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Northeast Overview - January 2013

Monthly Summary

The trend of warmer-than-average temperatures in 2012 continued right into 2013. The Northeast's average temperature of 26.5 degrees F (-3.1 degrees C) was 2.9 degrees F (1.6 degrees C) above normal but 1.2 degrees F (0.7 degrees C) cooler than January 2012. It was the 27th warmest January in 119 years. All states were warmer than normal with seven of the twelve states reporting January 2013 as one of their top 30 warmest. Delaware was the warmest state at 38.8 degrees F (3.8 degrees C). It was 4.3 degrees F (2.4 degrees C) above average and the state's 17th warmest January. Departures for the rest of the states ranged from +1.8 degrees F (1.0 degrees C) in New Hampshire to + 3.6 degrees F (2.0 degrees C) in Vermont.

January 2013 was drier than normal in the Northeast. The region's monthly precipitation of 2.54 inches (64.52 mm), 82 percent of normal, was 0.53 inches (13.46 mm) below average. Nine states were drier than normal with departures ranging from 39 percent of normal in Connecticut to 88 percent of normal in New Jersey. Several states had Januarys that ranked in their top 25 driest: Connecticut, 9th driest; Maine and Rhode Island, 11th driest; Massachusetts, 13th driest; New Hampshire, 16th driest; and Vermont, 23rd driest. Two states received near-average precipitation with Pennsylvania coming in at 100 percent of normal and Maryland at 101 percent of normal. West Virginia was the wettest state at 135 percent of normal making it their 30th wettest January since 1895.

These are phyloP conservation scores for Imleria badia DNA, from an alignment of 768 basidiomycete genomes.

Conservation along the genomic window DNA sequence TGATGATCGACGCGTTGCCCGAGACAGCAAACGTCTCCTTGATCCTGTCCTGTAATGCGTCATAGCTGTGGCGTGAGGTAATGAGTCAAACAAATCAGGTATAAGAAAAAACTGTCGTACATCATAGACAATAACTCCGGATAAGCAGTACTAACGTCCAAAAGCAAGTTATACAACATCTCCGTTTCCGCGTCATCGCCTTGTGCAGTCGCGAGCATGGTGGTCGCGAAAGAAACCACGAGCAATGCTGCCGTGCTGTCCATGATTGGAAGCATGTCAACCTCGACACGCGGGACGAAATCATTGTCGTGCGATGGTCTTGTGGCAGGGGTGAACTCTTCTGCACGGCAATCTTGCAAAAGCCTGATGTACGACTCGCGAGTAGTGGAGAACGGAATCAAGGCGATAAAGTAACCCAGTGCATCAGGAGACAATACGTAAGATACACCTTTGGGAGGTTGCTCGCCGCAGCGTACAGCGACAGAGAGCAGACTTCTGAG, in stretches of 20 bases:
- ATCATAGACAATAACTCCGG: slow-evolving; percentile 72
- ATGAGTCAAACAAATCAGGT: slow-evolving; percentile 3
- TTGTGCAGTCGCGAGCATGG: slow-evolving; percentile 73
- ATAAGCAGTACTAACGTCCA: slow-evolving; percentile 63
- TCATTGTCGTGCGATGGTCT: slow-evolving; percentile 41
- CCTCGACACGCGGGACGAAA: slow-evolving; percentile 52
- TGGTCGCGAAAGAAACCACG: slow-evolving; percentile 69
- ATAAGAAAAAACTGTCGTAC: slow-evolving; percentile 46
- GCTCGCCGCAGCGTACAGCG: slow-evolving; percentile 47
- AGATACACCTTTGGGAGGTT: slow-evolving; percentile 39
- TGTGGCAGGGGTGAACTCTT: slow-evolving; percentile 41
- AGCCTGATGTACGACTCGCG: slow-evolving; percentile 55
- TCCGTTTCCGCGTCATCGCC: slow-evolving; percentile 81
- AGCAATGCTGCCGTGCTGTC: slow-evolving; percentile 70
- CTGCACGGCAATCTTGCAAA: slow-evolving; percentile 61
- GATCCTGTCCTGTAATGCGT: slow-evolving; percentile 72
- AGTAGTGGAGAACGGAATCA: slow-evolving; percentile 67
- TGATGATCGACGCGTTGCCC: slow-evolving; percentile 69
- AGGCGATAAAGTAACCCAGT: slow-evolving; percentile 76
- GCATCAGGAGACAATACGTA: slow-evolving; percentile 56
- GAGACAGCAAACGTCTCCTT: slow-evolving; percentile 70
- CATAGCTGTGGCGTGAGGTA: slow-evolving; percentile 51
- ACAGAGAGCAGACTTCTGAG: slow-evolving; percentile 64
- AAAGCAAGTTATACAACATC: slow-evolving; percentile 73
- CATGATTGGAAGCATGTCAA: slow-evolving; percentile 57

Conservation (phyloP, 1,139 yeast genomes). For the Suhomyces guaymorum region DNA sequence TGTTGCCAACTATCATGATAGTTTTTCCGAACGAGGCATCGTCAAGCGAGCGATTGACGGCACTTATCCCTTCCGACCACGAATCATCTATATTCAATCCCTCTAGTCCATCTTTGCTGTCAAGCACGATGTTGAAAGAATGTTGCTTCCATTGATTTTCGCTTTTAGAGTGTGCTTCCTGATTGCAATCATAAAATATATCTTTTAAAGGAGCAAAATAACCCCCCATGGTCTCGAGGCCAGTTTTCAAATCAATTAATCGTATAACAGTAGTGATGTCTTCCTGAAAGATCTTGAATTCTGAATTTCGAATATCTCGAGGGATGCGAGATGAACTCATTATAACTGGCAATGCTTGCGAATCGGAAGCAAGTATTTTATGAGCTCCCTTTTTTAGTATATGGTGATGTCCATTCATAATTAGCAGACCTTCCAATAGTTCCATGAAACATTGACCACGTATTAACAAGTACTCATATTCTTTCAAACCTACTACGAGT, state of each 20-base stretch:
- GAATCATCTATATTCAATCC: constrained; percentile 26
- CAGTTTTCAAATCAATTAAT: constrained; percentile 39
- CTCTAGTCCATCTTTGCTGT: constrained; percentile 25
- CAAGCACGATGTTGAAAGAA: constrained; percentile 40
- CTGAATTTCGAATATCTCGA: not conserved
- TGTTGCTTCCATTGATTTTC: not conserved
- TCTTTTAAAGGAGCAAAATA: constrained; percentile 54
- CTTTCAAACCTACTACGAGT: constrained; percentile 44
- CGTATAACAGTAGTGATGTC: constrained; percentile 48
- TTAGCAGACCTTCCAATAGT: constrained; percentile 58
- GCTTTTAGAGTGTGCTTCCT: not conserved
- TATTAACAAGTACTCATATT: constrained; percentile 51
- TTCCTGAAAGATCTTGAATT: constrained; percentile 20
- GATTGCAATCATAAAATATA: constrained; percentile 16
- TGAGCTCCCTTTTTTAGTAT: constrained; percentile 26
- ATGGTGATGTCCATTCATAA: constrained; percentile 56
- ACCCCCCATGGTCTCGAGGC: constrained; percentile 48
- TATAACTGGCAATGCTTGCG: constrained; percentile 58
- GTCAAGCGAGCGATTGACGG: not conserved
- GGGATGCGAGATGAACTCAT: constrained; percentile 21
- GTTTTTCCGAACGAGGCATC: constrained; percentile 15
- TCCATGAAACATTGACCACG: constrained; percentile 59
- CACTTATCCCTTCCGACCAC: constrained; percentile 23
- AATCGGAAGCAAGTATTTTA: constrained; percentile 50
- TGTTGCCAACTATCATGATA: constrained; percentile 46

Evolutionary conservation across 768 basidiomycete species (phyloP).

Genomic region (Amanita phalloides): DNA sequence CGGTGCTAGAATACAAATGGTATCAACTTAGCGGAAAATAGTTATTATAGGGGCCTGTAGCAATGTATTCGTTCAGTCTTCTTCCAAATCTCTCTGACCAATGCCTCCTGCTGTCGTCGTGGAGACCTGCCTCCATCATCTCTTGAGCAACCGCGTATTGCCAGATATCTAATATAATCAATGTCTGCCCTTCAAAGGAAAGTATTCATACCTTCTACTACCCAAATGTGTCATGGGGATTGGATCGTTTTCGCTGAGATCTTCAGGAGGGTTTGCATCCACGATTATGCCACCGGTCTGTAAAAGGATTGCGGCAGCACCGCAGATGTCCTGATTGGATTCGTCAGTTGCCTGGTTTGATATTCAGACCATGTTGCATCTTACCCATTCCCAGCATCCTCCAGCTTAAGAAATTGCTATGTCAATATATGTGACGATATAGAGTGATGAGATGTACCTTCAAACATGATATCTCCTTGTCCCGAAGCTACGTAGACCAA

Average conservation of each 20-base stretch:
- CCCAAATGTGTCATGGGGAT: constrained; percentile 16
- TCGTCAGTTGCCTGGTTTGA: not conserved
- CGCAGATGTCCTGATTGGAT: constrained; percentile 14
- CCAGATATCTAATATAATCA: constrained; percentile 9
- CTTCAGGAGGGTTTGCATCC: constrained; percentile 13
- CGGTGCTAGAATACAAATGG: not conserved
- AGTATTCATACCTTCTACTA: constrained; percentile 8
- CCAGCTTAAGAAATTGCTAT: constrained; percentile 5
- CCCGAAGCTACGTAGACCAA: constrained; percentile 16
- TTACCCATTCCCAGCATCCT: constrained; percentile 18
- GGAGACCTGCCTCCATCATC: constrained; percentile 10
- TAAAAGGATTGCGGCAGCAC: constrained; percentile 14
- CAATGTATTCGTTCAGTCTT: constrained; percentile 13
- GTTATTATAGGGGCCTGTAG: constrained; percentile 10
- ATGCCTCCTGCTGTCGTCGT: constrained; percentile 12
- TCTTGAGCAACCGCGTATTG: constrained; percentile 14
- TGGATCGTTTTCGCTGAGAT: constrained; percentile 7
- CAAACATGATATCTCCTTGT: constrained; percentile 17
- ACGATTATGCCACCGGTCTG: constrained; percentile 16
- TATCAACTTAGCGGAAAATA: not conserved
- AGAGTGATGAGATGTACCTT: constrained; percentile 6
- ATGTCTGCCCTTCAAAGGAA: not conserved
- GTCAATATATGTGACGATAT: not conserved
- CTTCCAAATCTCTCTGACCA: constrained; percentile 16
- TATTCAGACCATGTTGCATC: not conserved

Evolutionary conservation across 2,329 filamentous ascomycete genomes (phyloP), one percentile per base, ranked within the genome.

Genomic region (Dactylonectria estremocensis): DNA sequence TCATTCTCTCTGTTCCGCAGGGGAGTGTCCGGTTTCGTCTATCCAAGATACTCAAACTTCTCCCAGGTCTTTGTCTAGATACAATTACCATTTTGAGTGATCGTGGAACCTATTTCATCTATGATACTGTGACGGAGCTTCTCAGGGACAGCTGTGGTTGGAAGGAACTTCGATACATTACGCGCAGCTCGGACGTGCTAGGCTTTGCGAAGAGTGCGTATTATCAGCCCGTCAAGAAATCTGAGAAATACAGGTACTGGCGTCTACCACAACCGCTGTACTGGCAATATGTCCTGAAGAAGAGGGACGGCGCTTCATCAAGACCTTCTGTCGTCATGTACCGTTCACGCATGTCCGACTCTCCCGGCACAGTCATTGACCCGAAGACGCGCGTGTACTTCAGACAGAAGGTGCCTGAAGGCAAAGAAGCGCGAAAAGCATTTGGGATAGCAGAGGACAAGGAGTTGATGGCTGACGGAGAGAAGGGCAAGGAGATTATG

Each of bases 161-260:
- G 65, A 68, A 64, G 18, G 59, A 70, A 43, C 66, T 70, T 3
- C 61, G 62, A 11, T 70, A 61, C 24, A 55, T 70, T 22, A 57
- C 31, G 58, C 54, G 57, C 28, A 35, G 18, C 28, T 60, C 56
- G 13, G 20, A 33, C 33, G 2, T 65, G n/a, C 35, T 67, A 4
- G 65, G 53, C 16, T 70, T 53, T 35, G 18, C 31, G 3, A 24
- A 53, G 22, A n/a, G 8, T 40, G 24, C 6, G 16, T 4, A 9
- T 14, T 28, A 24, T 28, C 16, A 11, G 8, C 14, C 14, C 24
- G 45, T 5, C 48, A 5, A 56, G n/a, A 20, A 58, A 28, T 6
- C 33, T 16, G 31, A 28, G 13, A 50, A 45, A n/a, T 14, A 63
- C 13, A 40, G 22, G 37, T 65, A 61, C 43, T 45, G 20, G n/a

Arctic air settled into the Northeast from the 22nd through the 25th. Temperatures were 15 to 20 degrees F (8.3 to 11.1 degrees C) below average. The cold air moving over the relatively warm waters helped create major lake-effect snowfall east of Lakes Erie and Ontario. The greatest totals along Lake Erie were found in Chautauqua County, NY, where around 2 feet (61 cm) of snow fell. Along Lake Ontario the greatest snowfall amounts were in Oswego and Cayuga counties of New York where around 3 feet (91.4 cm) fell. A powerful low pressure system moved through the Northeast from the 30th to the 31st. In advance of the low, warm southerly air helped twenty climate sites set record high temperatures. As the system advanced, sustained winds as high as 49 mph (21.9 m/s) with gusts as high as 81 mph (36.2 m/s) brought down trees and power lines, ripped off parts of roofs, and blew out windows. Heavy rain (6.12 inches (155.45 mm) fell in Damascus, MD) caused flash flooding with numerous road closures and water rescues reported. As cold air moved in behind the system, lake-effect snow was yet again generated with reports of up to 21 inches (53.3 cm).